# Brownian Motion without path continuity assumption

I was reading this interesting discussion: Is the condition "sample paths are continuous" an appropriate part of the "characterization" of the Wiener process? and feel some follow up questions might be interesting.

Basically, all the other conditions in a standard Brownian motion definition specify the "law", the distribution. Path continuity however, is something “extra”, it surely makes our life much easier, but somehow, I feel it is not “essential”, and I wonder whether properties of a standard Brownian motion also (in some way) hold for Brownian motion without path continuity assumption (Let’s call such process the Pre-Brownian motion below).

For example, in one link of the post quoted above, Byron has constructed an elegant counter example to show that, without the explicit path continuity assumption, a Pre-Brownian motion may have no continuous sample paths at all. But we also know that, a Pre-Brownian motion is a Martingale, therefore, almost surely all sample paths have left/right limits everywhere (I hope I get it right here…).

So a natural question will be:

Is it true that, the left and right limits are all the same a.s. for a Pre-Brownian motion?

For another question, let

$M_t(\omega) = \sup_{s\in [0\ t]} B_s(\omega)$.

For standard B.M., we can derive the distribution for $M_t$. But for a pre-Brownian motion, $M_t$ might not even be measurable. But how about a modified definition, an “essential supremum”, defined as:

$\tilde M_t(\omega) = \sup\{a | \mu(\{s | B_s(\omega)>a, s\in [0,t]\})>0\}$

where $\mu$ is the standard Borel measure. Will such a definition of $\tilde M_t$ measurable? Has a same distribution as $M_t$ in a standard Brownian motion?

We may also construct similar questions for hitting times for a Pre-Brownian Motion.

[EDIT] John answered the first question below.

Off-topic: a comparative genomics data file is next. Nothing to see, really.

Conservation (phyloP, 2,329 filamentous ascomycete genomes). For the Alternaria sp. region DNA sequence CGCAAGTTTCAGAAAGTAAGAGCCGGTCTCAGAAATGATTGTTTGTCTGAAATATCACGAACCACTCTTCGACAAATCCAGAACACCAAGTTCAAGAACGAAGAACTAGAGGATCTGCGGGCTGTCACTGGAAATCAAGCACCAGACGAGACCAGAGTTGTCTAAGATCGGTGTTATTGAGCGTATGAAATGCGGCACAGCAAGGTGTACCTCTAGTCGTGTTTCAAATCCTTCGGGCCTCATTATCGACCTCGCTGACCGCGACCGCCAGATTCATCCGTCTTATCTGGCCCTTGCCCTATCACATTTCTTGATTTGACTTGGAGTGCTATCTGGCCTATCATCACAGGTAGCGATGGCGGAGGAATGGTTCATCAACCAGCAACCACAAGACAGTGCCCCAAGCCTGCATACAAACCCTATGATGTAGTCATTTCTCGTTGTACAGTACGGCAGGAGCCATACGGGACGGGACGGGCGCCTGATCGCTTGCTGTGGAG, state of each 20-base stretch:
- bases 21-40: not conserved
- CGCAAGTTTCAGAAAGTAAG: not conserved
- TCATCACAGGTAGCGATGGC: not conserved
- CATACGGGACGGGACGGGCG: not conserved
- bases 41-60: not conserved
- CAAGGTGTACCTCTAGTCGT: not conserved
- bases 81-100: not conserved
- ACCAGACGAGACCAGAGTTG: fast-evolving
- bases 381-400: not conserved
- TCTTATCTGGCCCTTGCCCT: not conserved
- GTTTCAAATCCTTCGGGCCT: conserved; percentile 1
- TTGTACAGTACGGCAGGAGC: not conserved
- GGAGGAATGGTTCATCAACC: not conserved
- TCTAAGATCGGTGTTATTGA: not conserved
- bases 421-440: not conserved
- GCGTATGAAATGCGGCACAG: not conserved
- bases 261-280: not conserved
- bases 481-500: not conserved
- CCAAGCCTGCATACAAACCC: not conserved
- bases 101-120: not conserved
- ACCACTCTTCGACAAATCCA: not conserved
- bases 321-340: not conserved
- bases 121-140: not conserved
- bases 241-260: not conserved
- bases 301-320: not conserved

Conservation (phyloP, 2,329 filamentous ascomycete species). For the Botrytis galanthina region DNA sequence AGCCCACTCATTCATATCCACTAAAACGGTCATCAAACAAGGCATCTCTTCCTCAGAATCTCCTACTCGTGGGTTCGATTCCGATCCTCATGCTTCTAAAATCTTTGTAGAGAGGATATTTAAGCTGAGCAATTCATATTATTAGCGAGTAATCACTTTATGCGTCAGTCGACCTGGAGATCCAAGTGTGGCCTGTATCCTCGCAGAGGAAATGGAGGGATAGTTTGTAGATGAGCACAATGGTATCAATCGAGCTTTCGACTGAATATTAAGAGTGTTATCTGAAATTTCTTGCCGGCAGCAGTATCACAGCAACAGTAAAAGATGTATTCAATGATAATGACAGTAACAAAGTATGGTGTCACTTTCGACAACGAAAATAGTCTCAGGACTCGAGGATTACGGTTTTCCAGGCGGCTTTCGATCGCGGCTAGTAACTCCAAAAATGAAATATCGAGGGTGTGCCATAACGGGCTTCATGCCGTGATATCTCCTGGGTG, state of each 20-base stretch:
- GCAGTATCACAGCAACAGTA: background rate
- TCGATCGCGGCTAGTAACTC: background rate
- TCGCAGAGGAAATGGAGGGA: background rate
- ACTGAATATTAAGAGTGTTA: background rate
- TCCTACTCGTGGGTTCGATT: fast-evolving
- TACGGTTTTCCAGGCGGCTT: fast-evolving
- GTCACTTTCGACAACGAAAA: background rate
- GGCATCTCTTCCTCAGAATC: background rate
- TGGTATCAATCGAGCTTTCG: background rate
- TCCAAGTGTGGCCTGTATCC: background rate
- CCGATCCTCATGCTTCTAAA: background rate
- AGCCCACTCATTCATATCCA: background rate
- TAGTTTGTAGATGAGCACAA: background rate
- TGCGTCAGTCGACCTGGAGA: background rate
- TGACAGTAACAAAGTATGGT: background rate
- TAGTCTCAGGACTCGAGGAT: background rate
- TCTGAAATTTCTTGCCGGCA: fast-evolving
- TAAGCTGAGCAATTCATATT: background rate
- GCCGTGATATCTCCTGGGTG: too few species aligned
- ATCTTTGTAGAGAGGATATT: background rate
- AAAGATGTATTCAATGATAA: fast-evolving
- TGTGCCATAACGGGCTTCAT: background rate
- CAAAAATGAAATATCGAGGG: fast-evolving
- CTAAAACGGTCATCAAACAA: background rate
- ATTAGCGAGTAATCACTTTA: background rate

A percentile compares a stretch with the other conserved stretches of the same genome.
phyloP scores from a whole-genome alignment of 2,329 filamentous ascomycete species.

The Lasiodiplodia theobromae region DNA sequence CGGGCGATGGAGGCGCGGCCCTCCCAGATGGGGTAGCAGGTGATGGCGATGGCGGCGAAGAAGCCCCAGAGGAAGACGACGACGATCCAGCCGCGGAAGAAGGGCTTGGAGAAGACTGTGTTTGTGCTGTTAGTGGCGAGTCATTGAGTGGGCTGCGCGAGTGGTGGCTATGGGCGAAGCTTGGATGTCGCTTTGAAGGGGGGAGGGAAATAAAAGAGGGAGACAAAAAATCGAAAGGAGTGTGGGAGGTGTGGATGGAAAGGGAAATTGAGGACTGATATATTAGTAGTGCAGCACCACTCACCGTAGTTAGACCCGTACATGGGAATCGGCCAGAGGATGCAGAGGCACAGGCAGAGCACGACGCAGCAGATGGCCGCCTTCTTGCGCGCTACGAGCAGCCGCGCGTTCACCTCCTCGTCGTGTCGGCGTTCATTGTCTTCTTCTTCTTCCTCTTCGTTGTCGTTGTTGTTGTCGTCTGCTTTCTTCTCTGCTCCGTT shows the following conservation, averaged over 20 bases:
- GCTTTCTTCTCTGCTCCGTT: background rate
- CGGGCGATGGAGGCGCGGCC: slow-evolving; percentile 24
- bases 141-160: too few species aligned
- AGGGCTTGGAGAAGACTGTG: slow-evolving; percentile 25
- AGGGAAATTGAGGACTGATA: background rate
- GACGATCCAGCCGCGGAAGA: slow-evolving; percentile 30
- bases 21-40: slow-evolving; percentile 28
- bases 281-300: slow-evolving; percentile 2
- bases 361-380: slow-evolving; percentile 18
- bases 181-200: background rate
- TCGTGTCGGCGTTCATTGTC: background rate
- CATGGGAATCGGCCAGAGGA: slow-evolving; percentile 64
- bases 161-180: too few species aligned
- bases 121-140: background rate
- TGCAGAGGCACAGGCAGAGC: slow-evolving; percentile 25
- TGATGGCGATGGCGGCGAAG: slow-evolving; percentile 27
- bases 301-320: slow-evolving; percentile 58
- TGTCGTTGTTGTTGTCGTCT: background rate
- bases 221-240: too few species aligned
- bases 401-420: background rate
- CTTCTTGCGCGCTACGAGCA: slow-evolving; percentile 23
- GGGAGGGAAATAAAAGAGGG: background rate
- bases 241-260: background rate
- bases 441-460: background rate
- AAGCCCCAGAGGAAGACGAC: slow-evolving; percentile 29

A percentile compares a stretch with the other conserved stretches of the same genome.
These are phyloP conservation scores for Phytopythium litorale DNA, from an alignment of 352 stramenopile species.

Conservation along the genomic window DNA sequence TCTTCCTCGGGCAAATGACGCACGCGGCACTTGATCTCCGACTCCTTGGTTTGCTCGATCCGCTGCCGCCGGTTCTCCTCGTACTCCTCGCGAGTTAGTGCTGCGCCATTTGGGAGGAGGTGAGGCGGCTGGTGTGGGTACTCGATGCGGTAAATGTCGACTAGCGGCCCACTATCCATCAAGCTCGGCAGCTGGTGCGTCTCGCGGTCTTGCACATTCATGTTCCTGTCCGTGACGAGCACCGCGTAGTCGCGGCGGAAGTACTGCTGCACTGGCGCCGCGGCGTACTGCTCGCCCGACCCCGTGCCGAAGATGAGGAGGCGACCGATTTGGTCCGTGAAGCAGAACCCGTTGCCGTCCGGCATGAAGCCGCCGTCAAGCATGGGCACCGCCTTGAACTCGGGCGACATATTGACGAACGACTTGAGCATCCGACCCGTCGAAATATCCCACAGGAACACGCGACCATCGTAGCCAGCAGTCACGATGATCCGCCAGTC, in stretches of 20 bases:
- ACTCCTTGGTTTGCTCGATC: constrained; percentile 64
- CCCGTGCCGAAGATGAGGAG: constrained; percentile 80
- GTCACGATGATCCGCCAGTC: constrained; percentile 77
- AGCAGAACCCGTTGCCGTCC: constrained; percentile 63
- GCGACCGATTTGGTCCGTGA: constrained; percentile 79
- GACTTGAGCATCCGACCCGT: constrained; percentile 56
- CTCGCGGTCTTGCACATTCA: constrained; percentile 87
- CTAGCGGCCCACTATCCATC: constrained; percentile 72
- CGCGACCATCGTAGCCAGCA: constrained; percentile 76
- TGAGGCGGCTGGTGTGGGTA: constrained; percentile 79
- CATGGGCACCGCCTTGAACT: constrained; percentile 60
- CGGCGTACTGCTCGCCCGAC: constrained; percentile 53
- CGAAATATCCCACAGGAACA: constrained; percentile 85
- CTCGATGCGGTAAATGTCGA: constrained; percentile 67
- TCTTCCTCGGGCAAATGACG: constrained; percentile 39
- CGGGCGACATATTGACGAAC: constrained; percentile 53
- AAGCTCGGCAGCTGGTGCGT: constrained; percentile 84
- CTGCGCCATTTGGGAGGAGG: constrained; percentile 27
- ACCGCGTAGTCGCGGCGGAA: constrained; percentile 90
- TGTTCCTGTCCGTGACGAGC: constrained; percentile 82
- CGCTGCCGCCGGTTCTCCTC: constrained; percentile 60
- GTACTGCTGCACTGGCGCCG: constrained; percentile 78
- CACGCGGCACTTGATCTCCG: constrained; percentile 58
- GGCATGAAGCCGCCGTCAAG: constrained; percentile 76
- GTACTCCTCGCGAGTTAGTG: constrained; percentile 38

For the second question about running maximum, I am still struggling with a reasonable defination. To avoid taking superimum over uncountable number of points in time (which always leads to question of measurebility), how about let's define the pre-Brownian motion on $\Bbb Q^+$ only? Now $M_t$ is measurable, and we can talk about its distribution. Will it be the same as in standard B.M.?

• The very definition of your $\tilde M_t(\omega)$ is problematic, in that $s\mapsto B_s(\omega)$ need not be measurable. – John Dawkins Nov 20 '15 at 19:24
• You are right, perhaps we can try to use "outer measure" instead of Borel measure? but then I am not confident $\tilde M$ is measurable. Maybe it is hopeless here, because without some kind of path continuity, the sup operation consists of essentially uncountable number of operations. – Jay.H Nov 20 '15 at 19:40

## 1 Answer

Concerning your first question, you overstate the case for right/left limits slightly. Let's suppose that $B=(B_t)_{t\ge 0}$ is a pre-Brownian motion defined on a probability space $(\Omega,\mathcal F,\Bbb P)$. Then $B$ is indeed a martingale (with respect to its natural filtration). From this we know (thanks to Doob) that there exists $G\in\mathcal F$ with $\Bbb P(G)=1$ such that, for all $\omega\in G$, $$X_t(\omega):=\lim_{q\to t, q>t,q\in\Bbb Q}B_q(\omega)\qquad\hbox{ exists }\forall t\ge 0.$$ (Let's define $X_t(\omega):=0$ for all $t\ge 0$ if $\omega\in\Omega^c$.) The process $X$ so defined satisfies $$\Bbb P[X_t=B_t]=1,\qquad\forall t\ge 0.$$ In particular, $X$ is also a pre-Brownian motion. Finally, $$\Bbb P[\{\omega: t\mapsto X_t(\omega) \hbox{ is continuous on }[0,\infty)\}]=1,$$ so that $X$ is a Brownian motion.

The answer to your (revised) second question is YES, because for a standard Brownian motion $X$, $M_t^X:=\max_{0\le s\le t}X_s=\sup_{0\le q\le t,q\in\Bbb Q} X_q$ by path continuity, and the stochastic processes $\{X_q:q\ge 0,q\in\Bbb Q\}$ and $\{B_q:q\ge 0,q\in\Bbb Q\}$ (for $B$ the pre-Brownian motion) have the same distribution.

• Thanks, I agree this addresses my first question. I added some thoughts about the running maximum, can you also take a look? – Jay.H Nov 20 '15 at 22:41